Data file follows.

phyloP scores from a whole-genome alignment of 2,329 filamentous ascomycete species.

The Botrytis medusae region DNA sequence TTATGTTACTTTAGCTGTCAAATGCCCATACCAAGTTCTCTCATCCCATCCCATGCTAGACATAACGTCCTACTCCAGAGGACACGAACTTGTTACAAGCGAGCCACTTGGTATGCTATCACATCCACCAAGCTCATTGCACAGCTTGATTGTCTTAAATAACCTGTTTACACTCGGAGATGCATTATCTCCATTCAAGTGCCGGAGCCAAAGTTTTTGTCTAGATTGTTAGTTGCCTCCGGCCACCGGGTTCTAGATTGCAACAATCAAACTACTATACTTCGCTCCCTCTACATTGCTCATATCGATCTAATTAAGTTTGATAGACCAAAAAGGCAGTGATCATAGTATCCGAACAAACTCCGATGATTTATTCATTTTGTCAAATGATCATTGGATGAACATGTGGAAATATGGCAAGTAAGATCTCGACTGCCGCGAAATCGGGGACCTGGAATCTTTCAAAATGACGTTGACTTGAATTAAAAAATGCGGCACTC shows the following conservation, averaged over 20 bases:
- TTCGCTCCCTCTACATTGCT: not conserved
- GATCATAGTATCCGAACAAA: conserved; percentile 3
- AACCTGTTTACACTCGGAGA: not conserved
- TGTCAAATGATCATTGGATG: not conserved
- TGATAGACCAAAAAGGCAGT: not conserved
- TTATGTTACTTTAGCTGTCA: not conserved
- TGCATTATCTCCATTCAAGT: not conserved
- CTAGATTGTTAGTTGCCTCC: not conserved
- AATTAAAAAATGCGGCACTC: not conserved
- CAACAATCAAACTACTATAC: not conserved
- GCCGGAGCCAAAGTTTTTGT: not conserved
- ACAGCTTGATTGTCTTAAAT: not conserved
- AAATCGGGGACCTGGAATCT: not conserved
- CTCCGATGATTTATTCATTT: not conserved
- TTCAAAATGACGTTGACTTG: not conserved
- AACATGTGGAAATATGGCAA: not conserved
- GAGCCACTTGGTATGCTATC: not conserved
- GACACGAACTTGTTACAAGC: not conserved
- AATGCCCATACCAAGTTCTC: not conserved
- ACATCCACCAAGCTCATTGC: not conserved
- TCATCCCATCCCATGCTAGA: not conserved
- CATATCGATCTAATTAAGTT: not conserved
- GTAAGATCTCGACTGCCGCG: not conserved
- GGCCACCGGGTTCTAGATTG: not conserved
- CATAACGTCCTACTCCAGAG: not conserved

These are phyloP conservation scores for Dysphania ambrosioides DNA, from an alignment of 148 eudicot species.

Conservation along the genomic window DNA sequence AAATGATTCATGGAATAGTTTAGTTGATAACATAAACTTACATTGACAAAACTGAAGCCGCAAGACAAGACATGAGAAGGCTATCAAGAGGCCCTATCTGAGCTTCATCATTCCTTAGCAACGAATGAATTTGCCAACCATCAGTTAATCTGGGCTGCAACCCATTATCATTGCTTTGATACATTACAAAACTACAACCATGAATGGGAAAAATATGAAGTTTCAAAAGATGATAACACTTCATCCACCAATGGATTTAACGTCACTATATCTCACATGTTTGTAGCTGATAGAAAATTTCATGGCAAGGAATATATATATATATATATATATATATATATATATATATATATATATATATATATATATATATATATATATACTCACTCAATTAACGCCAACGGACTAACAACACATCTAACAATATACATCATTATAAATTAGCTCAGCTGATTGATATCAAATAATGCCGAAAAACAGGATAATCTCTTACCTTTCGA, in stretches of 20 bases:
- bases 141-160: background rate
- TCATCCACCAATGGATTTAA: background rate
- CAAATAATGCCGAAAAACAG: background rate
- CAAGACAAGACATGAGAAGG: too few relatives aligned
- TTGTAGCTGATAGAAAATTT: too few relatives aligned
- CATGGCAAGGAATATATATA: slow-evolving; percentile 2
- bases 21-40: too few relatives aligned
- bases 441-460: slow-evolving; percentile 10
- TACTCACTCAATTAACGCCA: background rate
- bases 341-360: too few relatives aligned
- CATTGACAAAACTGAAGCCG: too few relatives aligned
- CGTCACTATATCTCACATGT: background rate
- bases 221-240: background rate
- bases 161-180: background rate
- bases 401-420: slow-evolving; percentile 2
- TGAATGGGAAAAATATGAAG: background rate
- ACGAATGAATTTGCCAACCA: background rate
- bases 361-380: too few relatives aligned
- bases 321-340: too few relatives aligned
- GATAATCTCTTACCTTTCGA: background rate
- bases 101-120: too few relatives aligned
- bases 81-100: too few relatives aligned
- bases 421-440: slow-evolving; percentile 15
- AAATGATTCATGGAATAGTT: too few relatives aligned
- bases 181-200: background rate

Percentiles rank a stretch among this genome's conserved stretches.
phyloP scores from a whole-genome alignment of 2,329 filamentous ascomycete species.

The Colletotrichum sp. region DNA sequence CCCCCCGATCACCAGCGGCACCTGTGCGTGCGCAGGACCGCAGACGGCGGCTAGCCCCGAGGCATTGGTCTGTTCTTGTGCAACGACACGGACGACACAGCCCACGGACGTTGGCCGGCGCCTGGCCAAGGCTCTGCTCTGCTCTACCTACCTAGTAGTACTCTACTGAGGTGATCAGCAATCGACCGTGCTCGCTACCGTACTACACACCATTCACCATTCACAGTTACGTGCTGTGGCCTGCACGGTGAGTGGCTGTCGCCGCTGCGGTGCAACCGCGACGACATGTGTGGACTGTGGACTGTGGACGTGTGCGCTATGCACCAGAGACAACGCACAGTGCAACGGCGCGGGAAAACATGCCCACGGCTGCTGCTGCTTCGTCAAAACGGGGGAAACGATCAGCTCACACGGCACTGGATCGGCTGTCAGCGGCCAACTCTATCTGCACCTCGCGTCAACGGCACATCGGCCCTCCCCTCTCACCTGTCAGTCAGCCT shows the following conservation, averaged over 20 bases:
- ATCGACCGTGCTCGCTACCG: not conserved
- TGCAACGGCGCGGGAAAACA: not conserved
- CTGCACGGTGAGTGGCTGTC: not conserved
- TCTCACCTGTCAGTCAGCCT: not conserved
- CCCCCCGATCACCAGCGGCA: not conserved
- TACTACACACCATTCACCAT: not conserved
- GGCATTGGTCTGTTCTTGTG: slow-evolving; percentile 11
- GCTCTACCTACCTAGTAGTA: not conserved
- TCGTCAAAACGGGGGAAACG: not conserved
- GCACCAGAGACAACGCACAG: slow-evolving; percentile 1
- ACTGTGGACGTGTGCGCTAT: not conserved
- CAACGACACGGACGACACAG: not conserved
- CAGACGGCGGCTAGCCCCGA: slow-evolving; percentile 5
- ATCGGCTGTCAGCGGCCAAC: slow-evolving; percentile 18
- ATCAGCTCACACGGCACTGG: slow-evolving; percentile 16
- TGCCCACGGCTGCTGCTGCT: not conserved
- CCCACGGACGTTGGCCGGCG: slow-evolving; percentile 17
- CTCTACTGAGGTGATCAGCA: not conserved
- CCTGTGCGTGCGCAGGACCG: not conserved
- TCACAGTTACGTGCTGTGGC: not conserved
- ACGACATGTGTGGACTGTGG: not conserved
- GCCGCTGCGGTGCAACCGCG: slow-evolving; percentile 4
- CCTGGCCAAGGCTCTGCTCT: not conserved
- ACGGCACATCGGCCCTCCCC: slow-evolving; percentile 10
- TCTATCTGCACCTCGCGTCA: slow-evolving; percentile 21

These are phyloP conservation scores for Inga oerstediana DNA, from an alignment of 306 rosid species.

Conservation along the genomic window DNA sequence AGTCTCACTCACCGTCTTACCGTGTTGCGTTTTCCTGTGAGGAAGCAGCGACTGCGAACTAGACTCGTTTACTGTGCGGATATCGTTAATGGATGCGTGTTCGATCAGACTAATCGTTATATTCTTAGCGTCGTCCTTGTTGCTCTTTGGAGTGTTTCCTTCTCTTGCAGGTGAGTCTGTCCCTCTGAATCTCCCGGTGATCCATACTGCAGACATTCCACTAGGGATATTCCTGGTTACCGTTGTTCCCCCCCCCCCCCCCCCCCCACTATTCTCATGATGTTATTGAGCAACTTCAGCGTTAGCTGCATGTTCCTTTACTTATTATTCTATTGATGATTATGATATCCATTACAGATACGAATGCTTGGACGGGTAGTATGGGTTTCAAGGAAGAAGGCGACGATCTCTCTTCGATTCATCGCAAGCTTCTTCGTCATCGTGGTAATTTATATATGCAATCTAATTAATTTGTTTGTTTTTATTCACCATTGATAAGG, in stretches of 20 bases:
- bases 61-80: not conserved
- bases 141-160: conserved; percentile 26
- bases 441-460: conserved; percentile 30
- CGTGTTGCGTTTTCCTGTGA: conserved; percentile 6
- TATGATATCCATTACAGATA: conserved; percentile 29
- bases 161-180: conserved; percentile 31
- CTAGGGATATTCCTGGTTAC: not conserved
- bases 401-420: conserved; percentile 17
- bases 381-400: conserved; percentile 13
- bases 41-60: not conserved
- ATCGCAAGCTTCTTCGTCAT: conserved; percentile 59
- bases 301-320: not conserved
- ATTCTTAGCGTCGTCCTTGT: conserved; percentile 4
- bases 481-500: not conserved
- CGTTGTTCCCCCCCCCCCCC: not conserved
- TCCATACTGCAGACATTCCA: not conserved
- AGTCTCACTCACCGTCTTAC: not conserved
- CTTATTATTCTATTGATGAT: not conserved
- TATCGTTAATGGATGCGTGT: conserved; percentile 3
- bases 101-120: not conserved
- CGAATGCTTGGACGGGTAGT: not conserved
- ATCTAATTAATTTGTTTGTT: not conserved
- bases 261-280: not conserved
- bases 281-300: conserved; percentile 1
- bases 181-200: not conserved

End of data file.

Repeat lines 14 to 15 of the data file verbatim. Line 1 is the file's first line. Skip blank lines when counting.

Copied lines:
- ACAGCTTGATTGTCTTAAAT: not conserved
- AAATCGGGGACCTGGAATCT: not conserved